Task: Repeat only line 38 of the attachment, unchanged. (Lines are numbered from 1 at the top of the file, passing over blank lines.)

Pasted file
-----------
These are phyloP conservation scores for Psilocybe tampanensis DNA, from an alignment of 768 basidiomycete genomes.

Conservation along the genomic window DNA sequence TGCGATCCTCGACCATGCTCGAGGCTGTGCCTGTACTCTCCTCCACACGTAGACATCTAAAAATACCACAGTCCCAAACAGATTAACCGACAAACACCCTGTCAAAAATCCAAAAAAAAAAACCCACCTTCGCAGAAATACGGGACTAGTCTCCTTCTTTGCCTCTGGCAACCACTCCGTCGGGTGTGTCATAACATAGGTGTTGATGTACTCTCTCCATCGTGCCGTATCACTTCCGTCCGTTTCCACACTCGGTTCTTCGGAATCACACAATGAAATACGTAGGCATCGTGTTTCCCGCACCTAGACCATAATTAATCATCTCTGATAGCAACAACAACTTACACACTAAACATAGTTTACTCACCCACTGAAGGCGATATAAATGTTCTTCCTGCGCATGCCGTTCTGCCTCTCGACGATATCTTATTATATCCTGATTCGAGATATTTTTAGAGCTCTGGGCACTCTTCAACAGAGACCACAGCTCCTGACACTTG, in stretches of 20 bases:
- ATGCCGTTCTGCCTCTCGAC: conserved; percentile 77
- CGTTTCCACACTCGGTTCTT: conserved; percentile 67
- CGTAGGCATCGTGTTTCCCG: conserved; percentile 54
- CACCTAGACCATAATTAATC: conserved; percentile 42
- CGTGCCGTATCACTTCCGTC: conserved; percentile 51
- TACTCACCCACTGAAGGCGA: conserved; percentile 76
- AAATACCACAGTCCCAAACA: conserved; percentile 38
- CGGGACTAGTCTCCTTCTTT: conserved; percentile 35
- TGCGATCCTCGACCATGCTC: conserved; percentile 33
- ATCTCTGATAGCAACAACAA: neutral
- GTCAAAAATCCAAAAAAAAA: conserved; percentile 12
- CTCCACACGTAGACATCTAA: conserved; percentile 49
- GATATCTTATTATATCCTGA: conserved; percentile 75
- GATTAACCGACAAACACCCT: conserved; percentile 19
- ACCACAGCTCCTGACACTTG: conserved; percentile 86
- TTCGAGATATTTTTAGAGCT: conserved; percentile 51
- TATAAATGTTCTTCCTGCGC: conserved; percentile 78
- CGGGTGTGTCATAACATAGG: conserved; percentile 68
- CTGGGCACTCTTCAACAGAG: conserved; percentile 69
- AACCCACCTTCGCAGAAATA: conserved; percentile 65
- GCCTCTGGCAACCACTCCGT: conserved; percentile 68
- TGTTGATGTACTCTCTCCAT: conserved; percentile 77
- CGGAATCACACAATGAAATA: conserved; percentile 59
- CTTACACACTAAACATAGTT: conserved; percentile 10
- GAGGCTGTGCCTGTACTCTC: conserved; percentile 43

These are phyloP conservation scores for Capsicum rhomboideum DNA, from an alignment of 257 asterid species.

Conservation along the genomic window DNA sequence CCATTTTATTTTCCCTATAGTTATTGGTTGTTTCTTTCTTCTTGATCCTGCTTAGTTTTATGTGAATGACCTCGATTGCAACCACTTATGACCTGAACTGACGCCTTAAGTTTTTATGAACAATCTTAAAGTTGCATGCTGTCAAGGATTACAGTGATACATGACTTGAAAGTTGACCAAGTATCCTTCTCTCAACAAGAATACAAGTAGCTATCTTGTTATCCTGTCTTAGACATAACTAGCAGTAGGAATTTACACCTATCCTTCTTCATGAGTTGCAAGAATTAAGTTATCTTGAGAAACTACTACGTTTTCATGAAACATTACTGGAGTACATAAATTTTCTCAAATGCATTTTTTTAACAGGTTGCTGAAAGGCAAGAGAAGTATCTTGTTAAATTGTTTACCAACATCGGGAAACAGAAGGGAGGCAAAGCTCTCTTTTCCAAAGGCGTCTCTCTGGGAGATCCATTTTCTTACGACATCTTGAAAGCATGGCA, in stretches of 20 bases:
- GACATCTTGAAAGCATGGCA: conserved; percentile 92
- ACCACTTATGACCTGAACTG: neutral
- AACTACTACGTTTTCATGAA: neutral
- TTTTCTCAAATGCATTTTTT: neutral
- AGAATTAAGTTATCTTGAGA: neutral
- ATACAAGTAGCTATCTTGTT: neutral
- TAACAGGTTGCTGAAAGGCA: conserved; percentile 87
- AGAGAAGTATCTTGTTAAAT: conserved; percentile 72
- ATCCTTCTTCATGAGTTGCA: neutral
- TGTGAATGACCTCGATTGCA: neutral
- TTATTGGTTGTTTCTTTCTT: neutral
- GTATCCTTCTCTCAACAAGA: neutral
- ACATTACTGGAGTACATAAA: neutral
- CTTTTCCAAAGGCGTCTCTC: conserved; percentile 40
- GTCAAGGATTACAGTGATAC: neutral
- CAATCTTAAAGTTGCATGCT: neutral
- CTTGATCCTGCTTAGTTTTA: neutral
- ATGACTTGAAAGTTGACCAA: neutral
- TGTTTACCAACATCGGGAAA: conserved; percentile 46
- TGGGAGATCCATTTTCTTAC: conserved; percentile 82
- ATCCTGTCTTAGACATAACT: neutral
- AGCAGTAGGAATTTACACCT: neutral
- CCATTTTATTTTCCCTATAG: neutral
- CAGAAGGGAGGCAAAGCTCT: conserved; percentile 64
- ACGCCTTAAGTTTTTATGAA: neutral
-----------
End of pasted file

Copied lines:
- ATCCTTCTTCATGAGTTGCA: neutral